Let's not limit our memorials to Marge Schott to plaques, buildings and well-meaning words. Instead, let's try to be a little more like Marge.
How about we all try to do good and remain true to ourselves?
Let's not apologize for unintentional wrongs; instead let's apologize for being misunderstood, when necessary.
Let's not change who we are, just to be popular with people who do nothing but look for reasons to find fault.
Let's not use being unpopular with the fault-finders as an excuse to stop doing good.
It would take all of us doing a little bit to even come close to replacing one Marge Schott.
There will never be another Marge Schott. That is something to be sad about. But, by gosh, she called our city her hometown and was proud to say so.
George Corneliussen Montgomery
Marge Schott was a true Cincinnatian
I have always said Marge Schott was my hero. From being the only female owner of a Major League baseball team to her generosity toward charities and children, Cincinnati has lost a woman with a wonderful heart. She was ridiculously criticized, but I always stood behind her. She was a woman true to her word. Marge Schott was one of the few true Cincinnatians. She will surely be missed.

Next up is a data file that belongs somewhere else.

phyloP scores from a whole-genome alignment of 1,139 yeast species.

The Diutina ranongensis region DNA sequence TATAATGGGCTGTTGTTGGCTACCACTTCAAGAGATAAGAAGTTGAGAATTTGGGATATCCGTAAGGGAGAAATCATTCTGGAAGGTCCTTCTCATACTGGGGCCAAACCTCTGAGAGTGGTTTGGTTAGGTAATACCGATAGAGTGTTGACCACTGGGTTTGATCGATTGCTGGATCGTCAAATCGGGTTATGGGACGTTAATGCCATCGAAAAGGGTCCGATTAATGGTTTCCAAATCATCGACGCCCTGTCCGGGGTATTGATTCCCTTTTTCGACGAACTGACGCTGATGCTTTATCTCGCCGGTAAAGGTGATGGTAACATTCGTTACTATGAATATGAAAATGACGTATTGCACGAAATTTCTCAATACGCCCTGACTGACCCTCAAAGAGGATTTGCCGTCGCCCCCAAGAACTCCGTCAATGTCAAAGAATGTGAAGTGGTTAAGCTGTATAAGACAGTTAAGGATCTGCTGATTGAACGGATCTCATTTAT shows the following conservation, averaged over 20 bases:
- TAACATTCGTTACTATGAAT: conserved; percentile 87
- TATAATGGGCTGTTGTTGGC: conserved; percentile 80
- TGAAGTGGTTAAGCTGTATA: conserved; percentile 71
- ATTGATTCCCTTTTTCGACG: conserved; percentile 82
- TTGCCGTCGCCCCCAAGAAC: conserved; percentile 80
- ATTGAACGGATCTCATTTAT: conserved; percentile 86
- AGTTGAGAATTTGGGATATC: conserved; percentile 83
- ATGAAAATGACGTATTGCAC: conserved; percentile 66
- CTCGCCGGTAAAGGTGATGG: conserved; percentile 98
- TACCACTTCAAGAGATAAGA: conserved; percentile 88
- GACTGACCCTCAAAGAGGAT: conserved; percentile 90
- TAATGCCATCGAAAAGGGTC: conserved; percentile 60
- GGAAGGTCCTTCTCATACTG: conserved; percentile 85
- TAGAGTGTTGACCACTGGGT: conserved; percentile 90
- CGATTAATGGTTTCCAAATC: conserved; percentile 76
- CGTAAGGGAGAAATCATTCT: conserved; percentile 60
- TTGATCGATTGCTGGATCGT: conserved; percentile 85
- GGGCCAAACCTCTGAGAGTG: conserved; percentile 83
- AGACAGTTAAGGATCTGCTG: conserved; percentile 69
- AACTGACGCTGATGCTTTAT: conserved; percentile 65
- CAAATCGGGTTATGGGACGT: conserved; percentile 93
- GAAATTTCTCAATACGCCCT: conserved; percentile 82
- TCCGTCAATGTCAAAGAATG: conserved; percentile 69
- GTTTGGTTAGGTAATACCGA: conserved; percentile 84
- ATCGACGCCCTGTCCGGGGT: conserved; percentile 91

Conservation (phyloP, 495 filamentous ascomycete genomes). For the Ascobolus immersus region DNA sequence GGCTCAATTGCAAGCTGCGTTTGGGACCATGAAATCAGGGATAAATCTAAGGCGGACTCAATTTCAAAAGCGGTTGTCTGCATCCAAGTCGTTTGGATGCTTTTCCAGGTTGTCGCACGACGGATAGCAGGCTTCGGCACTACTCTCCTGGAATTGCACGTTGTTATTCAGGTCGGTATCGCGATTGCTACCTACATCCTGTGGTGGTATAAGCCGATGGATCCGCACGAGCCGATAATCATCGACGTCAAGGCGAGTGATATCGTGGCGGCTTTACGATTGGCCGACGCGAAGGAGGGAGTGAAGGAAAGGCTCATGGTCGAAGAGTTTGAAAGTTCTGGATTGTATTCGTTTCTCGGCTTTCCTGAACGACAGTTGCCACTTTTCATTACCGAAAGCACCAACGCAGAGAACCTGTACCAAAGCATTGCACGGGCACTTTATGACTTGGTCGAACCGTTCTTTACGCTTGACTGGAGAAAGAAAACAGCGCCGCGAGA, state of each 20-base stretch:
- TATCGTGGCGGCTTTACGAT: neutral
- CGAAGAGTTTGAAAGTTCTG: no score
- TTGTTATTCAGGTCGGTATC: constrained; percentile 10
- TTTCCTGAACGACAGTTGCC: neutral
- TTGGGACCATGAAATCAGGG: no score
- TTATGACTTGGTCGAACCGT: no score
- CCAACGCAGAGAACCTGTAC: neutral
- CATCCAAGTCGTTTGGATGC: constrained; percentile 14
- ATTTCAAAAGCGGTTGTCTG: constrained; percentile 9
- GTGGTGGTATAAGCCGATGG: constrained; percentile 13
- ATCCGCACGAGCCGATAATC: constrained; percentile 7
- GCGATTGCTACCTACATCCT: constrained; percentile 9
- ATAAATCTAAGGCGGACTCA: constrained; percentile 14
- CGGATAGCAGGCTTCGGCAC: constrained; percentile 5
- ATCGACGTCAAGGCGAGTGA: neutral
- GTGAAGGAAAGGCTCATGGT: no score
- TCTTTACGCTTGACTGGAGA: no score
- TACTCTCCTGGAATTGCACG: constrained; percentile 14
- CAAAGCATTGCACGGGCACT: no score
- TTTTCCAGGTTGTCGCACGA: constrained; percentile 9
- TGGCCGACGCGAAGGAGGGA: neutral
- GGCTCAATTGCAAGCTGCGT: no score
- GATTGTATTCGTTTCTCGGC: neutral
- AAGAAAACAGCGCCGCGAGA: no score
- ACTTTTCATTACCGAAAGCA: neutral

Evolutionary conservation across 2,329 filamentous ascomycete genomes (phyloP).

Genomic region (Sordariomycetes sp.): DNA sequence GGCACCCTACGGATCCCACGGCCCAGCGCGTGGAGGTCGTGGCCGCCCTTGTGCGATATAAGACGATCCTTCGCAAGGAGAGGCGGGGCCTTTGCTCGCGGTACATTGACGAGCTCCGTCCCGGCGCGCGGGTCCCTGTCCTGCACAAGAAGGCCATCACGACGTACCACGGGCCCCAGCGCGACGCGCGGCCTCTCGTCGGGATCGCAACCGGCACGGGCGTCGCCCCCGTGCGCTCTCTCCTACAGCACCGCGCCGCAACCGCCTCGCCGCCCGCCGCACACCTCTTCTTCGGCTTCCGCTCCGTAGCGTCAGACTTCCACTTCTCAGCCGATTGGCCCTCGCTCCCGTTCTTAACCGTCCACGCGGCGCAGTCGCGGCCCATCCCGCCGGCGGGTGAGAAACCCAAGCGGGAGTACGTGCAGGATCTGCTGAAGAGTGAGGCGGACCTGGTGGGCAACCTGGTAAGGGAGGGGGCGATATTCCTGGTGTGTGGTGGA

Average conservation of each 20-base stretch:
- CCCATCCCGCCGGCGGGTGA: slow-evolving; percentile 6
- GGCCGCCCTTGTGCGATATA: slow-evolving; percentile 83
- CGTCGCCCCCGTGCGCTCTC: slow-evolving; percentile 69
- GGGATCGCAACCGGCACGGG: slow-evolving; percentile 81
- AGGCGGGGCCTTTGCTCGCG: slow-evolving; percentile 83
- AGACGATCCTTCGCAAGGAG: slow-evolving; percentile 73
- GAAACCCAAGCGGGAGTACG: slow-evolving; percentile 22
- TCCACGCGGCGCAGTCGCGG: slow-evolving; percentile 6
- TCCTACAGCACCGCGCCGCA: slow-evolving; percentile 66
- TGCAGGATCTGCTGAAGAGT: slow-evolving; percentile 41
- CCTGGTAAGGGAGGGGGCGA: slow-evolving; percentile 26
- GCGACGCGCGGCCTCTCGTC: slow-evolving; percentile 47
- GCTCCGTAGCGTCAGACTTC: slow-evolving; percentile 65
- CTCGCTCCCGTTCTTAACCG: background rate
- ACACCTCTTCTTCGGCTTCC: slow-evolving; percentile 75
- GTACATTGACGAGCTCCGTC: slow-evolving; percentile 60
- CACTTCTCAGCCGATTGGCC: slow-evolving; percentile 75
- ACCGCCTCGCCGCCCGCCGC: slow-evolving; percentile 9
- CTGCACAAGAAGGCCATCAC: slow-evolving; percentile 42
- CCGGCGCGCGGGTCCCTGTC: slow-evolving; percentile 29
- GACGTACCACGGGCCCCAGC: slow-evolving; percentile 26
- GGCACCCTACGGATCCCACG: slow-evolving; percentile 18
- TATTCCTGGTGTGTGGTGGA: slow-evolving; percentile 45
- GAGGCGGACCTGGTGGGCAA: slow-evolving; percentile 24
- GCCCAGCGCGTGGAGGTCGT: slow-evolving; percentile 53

Melissa Bishop Sycamore Township
Others came firstin Schott's life
I would like to thank The Enquirer for the piece on Marge Schott. I can remember going down to the stadium early just so I could meet her and to see the dogs. She was a great woman no matter what she said. Now that I am in college, I realize that she wasn't doing things for herself; others came first in her life. Thanks for the great piece.
Chris Moore Maineville
It was never OK to hate other people
Did anyone at the Enquirer read the article about Marge Schott, "Insensitivity defined reign over Reds"? Insensitivity? You've got to be kidding. No wonder many in our community insist Cincinnati is insensitive. I'm sick of the apologies, "She was a product of her time." What are you saying - 50 years ago it was OK to hate people who were different? What is the Enquirer saying with a special section honoring a woman who brought so much intolerance into our city?
We will have no future together as a community until we take a hard look at our collective past.
Brian Ewing Westwood
Marge took care of the Reds' fans
I wrote to Marge several times praising her for keeping Reds ticket prices in the range that most families could afford. The year she was removed, up, up went the prices of tickets and food.
She will be truly missed. Her biggest problem was being born a female who entered the baseball business.
Dale Raming Eastgate
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